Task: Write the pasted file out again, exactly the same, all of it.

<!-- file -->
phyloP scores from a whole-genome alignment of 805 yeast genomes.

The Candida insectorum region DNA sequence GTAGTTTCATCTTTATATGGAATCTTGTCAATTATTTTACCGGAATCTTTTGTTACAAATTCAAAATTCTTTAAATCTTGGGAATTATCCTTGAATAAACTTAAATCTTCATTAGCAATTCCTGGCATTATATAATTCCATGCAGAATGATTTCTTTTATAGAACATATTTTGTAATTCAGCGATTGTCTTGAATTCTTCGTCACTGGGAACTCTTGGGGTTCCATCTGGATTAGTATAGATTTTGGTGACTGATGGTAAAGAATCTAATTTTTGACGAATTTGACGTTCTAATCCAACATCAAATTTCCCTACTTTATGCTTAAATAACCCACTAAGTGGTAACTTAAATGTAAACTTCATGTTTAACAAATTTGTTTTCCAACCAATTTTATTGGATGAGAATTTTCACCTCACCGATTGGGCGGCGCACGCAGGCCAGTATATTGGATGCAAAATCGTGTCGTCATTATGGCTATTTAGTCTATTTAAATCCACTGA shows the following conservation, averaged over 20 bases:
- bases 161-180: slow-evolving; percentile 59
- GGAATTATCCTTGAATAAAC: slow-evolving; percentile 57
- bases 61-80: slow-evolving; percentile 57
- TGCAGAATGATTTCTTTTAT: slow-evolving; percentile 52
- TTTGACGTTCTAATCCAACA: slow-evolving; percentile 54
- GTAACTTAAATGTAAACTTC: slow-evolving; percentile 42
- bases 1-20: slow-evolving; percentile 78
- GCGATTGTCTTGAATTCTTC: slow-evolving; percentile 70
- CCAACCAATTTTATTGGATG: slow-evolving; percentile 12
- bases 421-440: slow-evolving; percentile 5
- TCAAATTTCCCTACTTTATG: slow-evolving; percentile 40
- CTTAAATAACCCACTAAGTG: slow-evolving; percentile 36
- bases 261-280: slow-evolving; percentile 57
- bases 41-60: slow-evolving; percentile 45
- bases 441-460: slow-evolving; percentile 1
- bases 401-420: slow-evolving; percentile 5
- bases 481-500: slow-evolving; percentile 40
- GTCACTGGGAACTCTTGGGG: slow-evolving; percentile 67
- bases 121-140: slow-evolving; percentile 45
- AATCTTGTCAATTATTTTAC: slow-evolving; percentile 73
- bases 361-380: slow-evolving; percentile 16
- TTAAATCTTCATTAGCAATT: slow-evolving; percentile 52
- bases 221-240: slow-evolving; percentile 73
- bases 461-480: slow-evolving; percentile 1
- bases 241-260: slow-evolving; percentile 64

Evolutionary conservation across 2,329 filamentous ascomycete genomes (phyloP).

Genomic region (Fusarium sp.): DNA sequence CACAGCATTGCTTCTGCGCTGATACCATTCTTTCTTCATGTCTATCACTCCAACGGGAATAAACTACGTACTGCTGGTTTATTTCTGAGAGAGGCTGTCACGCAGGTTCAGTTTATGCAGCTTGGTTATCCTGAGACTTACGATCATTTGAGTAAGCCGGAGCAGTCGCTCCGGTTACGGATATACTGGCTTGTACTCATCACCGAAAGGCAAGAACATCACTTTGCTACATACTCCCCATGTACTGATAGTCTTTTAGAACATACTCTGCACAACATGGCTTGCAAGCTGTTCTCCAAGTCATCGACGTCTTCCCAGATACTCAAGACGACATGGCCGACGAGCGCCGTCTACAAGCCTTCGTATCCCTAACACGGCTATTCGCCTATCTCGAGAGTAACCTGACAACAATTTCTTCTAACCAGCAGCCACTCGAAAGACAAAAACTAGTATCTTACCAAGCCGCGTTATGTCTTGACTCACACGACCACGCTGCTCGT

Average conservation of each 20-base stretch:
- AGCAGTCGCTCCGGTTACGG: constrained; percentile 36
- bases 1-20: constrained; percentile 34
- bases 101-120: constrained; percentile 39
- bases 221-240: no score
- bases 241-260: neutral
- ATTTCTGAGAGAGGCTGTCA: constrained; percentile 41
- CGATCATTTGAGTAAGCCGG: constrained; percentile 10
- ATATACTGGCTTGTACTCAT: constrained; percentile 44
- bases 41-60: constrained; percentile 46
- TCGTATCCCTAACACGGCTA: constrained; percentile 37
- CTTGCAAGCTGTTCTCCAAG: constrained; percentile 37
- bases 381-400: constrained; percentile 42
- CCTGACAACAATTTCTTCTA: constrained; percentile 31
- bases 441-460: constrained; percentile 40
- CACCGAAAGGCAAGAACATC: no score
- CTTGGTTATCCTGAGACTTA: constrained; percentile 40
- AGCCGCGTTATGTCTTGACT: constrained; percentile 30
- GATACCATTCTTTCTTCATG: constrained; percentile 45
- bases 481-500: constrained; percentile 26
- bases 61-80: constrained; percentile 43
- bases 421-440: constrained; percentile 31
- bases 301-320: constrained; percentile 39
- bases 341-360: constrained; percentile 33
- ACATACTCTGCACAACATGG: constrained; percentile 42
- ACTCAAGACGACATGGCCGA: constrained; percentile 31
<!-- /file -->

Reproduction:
phyloP scores from a whole-genome alignment of 805 yeast genomes.

The Candida insectorum region DNA sequence GTAGTTTCATCTTTATATGGAATCTTGTCAATTATTTTACCGGAATCTTTTGTTACAAATTCAAAATTCTTTAAATCTTGGGAATTATCCTTGAATAAACTTAAATCTTCATTAGCAATTCCTGGCATTATATAATTCCATGCAGAATGATTTCTTTTATAGAACATATTTTGTAATTCAGCGATTGTCTTGAATTCTTCGTCACTGGGAACTCTTGGGGTTCCATCTGGATTAGTATAGATTTTGGTGACTGATGGTAAAGAATCTAATTTTTGACGAATTTGACGTTCTAATCCAACATCAAATTTCCCTACTTTATGCTTAAATAACCCACTAAGTGGTAACTTAAATGTAAACTTCATGTTTAACAAATTTGTTTTCCAACCAATTTTATTGGATGAGAATTTTCACCTCACCGATTGGGCGGCGCACGCAGGCCAGTATATTGGATGCAAAATCGTGTCGTCATTATGGCTATTTAGTCTATTTAAATCCACTGA shows the following conservation, averaged over 20 bases:
- bases 161-180: slow-evolving; percentile 59
- GGAATTATCCTTGAATAAAC: slow-evolving; percentile 57
- bases 61-80: slow-evolving; percentile 57
- TGCAGAATGATTTCTTTTAT: slow-evolving; percentile 52
- TTTGACGTTCTAATCCAACA: slow-evolving; percentile 54
- GTAACTTAAATGTAAACTTC: slow-evolving; percentile 42
- bases 1-20: slow-evolving; percentile 78
- GCGATTGTCTTGAATTCTTC: slow-evolving; percentile 70
- CCAACCAATTTTATTGGATG: slow-evolving; percentile 12
- bases 421-440: slow-evolving; percentile 5
- TCAAATTTCCCTACTTTATG: slow-evolving; percentile 40
- CTTAAATAACCCACTAAGTG: slow-evolving; percentile 36
- bases 261-280: slow-evolving; percentile 57
- bases 41-60: slow-evolving; percentile 45
- bases 441-460: slow-evolving; percentile 1
- bases 401-420: slow-evolving; percentile 5
- bases 481-500: slow-evolving; percentile 40
- GTCACTGGGAACTCTTGGGG: slow-evolving; percentile 67
- bases 121-140: slow-evolving; percentile 45
- AATCTTGTCAATTATTTTAC: slow-evolving; percentile 73
- bases 361-380: slow-evolving; percentile 16
- TTAAATCTTCATTAGCAATT: slow-evolving; percentile 52
- bases 221-240: slow-evolving; percentile 73
- bases 461-480: slow-evolving; percentile 1
- bases 241-260: slow-evolving; percentile 64

Evolutionary conservation across 2,329 filamentous ascomycete genomes (phyloP).

Genomic region (Fusarium sp.): DNA sequence CACAGCATTGCTTCTGCGCTGATACCATTCTTTCTTCATGTCTATCACTCCAACGGGAATAAACTACGTACTGCTGGTTTATTTCTGAGAGAGGCTGTCACGCAGGTTCAGTTTATGCAGCTTGGTTATCCTGAGACTTACGATCATTTGAGTAAGCCGGAGCAGTCGCTCCGGTTACGGATATACTGGCTTGTACTCATCACCGAAAGGCAAGAACATCACTTTGCTACATACTCCCCATGTACTGATAGTCTTTTAGAACATACTCTGCACAACATGGCTTGCAAGCTGTTCTCCAAGTCATCGACGTCTTCCCAGATACTCAAGACGACATGGCCGACGAGCGCCGTCTACAAGCCTTCGTATCCCTAACACGGCTATTCGCCTATCTCGAGAGTAACCTGACAACAATTTCTTCTAACCAGCAGCCACTCGAAAGACAAAAACTAGTATCTTACCAAGCCGCGTTATGTCTTGACTCACACGACCACGCTGCTCGT

Average conservation of each 20-base stretch:
- AGCAGTCGCTCCGGTTACGG: constrained; percentile 36
- bases 1-20: constrained; percentile 34
- bases 101-120: constrained; percentile 39
- bases 221-240: no score
- bases 241-260: neutral
- ATTTCTGAGAGAGGCTGTCA: constrained; percentile 41
- CGATCATTTGAGTAAGCCGG: constrained; percentile 10
- ATATACTGGCTTGTACTCAT: constrained; percentile 44
- bases 41-60: constrained; percentile 46
- TCGTATCCCTAACACGGCTA: constrained; percentile 37
- CTTGCAAGCTGTTCTCCAAG: constrained; percentile 37
- bases 381-400: constrained; percentile 42
- CCTGACAACAATTTCTTCTA: constrained; percentile 31
- bases 441-460: constrained; percentile 40
- CACCGAAAGGCAAGAACATC: no score
- CTTGGTTATCCTGAGACTTA: constrained; percentile 40
- AGCCGCGTTATGTCTTGACT: constrained; percentile 30
- GATACCATTCTTTCTTCATG: constrained; percentile 45
- bases 481-500: constrained; percentile 26
- bases 61-80: constrained; percentile 43
- bases 421-440: constrained; percentile 31
- bases 301-320: constrained; percentile 39
- bases 341-360: constrained; percentile 33
- ACATACTCTGCACAACATGG: constrained; percentile 42
- ACTCAAGACGACATGGCCGA: constrained; percentile 31